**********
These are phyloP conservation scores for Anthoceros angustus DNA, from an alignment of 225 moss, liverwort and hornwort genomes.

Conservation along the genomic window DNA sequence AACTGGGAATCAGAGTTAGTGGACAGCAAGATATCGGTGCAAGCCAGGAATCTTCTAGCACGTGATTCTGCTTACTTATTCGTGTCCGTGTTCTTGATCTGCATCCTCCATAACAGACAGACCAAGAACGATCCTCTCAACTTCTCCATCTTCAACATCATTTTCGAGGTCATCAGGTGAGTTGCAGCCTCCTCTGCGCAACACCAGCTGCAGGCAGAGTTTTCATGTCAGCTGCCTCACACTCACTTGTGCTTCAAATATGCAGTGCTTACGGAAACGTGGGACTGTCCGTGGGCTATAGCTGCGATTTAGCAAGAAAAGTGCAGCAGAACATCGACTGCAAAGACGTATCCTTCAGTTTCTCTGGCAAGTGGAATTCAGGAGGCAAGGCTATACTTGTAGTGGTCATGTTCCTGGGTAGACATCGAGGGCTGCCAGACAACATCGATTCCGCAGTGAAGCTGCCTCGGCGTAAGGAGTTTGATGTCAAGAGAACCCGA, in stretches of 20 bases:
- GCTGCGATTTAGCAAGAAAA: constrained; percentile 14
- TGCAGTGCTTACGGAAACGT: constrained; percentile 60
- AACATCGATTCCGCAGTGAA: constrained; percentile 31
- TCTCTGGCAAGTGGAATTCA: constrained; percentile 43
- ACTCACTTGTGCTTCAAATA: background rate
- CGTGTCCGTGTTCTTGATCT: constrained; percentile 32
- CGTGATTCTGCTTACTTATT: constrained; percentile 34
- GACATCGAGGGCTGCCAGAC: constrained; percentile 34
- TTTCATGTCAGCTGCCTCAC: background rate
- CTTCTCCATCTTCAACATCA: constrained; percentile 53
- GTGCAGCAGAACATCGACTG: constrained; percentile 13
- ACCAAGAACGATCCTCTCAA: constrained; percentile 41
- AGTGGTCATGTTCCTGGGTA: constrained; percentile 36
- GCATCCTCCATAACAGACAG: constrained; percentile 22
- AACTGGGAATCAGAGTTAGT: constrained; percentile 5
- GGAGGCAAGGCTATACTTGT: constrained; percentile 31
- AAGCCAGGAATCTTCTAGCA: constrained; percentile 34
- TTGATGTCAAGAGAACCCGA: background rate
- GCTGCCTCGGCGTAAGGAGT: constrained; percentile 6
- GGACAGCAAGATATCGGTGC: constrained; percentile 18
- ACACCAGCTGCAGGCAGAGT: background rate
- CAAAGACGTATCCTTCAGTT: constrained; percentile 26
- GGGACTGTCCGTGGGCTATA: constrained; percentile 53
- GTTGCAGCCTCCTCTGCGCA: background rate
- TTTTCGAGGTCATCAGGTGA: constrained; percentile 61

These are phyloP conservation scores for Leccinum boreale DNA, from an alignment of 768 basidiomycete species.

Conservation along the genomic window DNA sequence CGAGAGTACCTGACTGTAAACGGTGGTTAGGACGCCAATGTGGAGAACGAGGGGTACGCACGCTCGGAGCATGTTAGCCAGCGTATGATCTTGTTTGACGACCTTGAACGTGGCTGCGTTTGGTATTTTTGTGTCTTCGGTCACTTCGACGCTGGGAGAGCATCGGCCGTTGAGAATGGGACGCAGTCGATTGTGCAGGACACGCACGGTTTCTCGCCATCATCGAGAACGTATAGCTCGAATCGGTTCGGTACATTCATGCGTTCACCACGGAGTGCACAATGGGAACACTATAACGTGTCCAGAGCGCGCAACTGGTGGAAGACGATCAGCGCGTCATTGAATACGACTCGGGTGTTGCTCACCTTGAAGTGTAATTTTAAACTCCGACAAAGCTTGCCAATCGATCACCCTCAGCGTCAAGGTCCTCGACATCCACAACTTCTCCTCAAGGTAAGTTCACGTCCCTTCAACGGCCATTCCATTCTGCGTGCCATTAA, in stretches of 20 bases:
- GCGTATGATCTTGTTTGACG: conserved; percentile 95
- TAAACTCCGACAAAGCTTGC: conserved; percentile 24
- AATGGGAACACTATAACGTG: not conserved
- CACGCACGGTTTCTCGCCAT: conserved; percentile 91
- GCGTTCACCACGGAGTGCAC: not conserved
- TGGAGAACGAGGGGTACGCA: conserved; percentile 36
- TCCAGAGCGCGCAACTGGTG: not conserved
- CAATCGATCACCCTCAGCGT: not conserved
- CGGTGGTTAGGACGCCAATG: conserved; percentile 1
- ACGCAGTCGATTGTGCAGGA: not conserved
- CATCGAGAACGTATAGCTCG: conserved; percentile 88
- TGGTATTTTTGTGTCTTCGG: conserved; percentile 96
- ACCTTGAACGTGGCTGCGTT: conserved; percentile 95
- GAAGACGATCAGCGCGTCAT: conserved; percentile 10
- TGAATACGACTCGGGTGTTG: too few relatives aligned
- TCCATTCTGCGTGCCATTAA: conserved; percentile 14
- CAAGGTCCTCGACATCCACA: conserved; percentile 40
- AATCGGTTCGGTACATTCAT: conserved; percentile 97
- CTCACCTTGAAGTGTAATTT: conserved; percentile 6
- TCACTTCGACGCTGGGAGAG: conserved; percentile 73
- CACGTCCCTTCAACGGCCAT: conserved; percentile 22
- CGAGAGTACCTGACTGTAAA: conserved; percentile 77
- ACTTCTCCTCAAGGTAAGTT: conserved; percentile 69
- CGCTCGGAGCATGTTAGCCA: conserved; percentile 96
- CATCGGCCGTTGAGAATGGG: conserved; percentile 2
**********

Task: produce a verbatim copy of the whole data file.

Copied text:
These are phyloP conservation scores for Anthoceros angustus DNA, from an alignment of 225 moss, liverwort and hornwort genomes.

Conservation along the genomic window DNA sequence AACTGGGAATCAGAGTTAGTGGACAGCAAGATATCGGTGCAAGCCAGGAATCTTCTAGCACGTGATTCTGCTTACTTATTCGTGTCCGTGTTCTTGATCTGCATCCTCCATAACAGACAGACCAAGAACGATCCTCTCAACTTCTCCATCTTCAACATCATTTTCGAGGTCATCAGGTGAGTTGCAGCCTCCTCTGCGCAACACCAGCTGCAGGCAGAGTTTTCATGTCAGCTGCCTCACACTCACTTGTGCTTCAAATATGCAGTGCTTACGGAAACGTGGGACTGTCCGTGGGCTATAGCTGCGATTTAGCAAGAAAAGTGCAGCAGAACATCGACTGCAAAGACGTATCCTTCAGTTTCTCTGGCAAGTGGAATTCAGGAGGCAAGGCTATACTTGTAGTGGTCATGTTCCTGGGTAGACATCGAGGGCTGCCAGACAACATCGATTCCGCAGTGAAGCTGCCTCGGCGTAAGGAGTTTGATGTCAAGAGAACCCGA, in stretches of 20 bases:
- GCTGCGATTTAGCAAGAAAA: constrained; percentile 14
- TGCAGTGCTTACGGAAACGT: constrained; percentile 60
- AACATCGATTCCGCAGTGAA: constrained; percentile 31
- TCTCTGGCAAGTGGAATTCA: constrained; percentile 43
- ACTCACTTGTGCTTCAAATA: background rate
- CGTGTCCGTGTTCTTGATCT: constrained; percentile 32
- CGTGATTCTGCTTACTTATT: constrained; percentile 34
- GACATCGAGGGCTGCCAGAC: constrained; percentile 34
- TTTCATGTCAGCTGCCTCAC: background rate
- CTTCTCCATCTTCAACATCA: constrained; percentile 53
- GTGCAGCAGAACATCGACTG: constrained; percentile 13
- ACCAAGAACGATCCTCTCAA: constrained; percentile 41
- AGTGGTCATGTTCCTGGGTA: constrained; percentile 36
- GCATCCTCCATAACAGACAG: constrained; percentile 22
- AACTGGGAATCAGAGTTAGT: constrained; percentile 5
- GGAGGCAAGGCTATACTTGT: constrained; percentile 31
- AAGCCAGGAATCTTCTAGCA: constrained; percentile 34
- TTGATGTCAAGAGAACCCGA: background rate
- GCTGCCTCGGCGTAAGGAGT: constrained; percentile 6
- GGACAGCAAGATATCGGTGC: constrained; percentile 18
- ACACCAGCTGCAGGCAGAGT: background rate
- CAAAGACGTATCCTTCAGTT: constrained; percentile 26
- GGGACTGTCCGTGGGCTATA: constrained; percentile 53
- GTTGCAGCCTCCTCTGCGCA: background rate
- TTTTCGAGGTCATCAGGTGA: constrained; percentile 61

These are phyloP conservation scores for Leccinum boreale DNA, from an alignment of 768 basidiomycete species.

Conservation along the genomic window DNA sequence CGAGAGTACCTGACTGTAAACGGTGGTTAGGACGCCAATGTGGAGAACGAGGGGTACGCACGCTCGGAGCATGTTAGCCAGCGTATGATCTTGTTTGACGACCTTGAACGTGGCTGCGTTTGGTATTTTTGTGTCTTCGGTCACTTCGACGCTGGGAGAGCATCGGCCGTTGAGAATGGGACGCAGTCGATTGTGCAGGACACGCACGGTTTCTCGCCATCATCGAGAACGTATAGCTCGAATCGGTTCGGTACATTCATGCGTTCACCACGGAGTGCACAATGGGAACACTATAACGTGTCCAGAGCGCGCAACTGGTGGAAGACGATCAGCGCGTCATTGAATACGACTCGGGTGTTGCTCACCTTGAAGTGTAATTTTAAACTCCGACAAAGCTTGCCAATCGATCACCCTCAGCGTCAAGGTCCTCGACATCCACAACTTCTCCTCAAGGTAAGTTCACGTCCCTTCAACGGCCATTCCATTCTGCGTGCCATTAA, in stretches of 20 bases:
- GCGTATGATCTTGTTTGACG: conserved; percentile 95
- TAAACTCCGACAAAGCTTGC: conserved; percentile 24
- AATGGGAACACTATAACGTG: not conserved
- CACGCACGGTTTCTCGCCAT: conserved; percentile 91
- GCGTTCACCACGGAGTGCAC: not conserved
- TGGAGAACGAGGGGTACGCA: conserved; percentile 36
- TCCAGAGCGCGCAACTGGTG: not conserved
- CAATCGATCACCCTCAGCGT: not conserved
- CGGTGGTTAGGACGCCAATG: conserved; percentile 1
- ACGCAGTCGATTGTGCAGGA: not conserved
- CATCGAGAACGTATAGCTCG: conserved; percentile 88
- TGGTATTTTTGTGTCTTCGG: conserved; percentile 96
- ACCTTGAACGTGGCTGCGTT: conserved; percentile 95
- GAAGACGATCAGCGCGTCAT: conserved; percentile 10
- TGAATACGACTCGGGTGTTG: too few relatives aligned
- TCCATTCTGCGTGCCATTAA: conserved; percentile 14
- CAAGGTCCTCGACATCCACA: conserved; percentile 40
- AATCGGTTCGGTACATTCAT: conserved; percentile 97
- CTCACCTTGAAGTGTAATTT: conserved; percentile 6
- TCACTTCGACGCTGGGAGAG: conserved; percentile 73
- CACGTCCCTTCAACGGCCAT: conserved; percentile 22
- CGAGAGTACCTGACTGTAAA: conserved; percentile 77
- ACTTCTCCTCAAGGTAAGTT: conserved; percentile 69
- CGCTCGGAGCATGTTAGCCA: conserved; percentile 96
- CATCGGCCGTTGAGAATGGG: conserved; percentile 2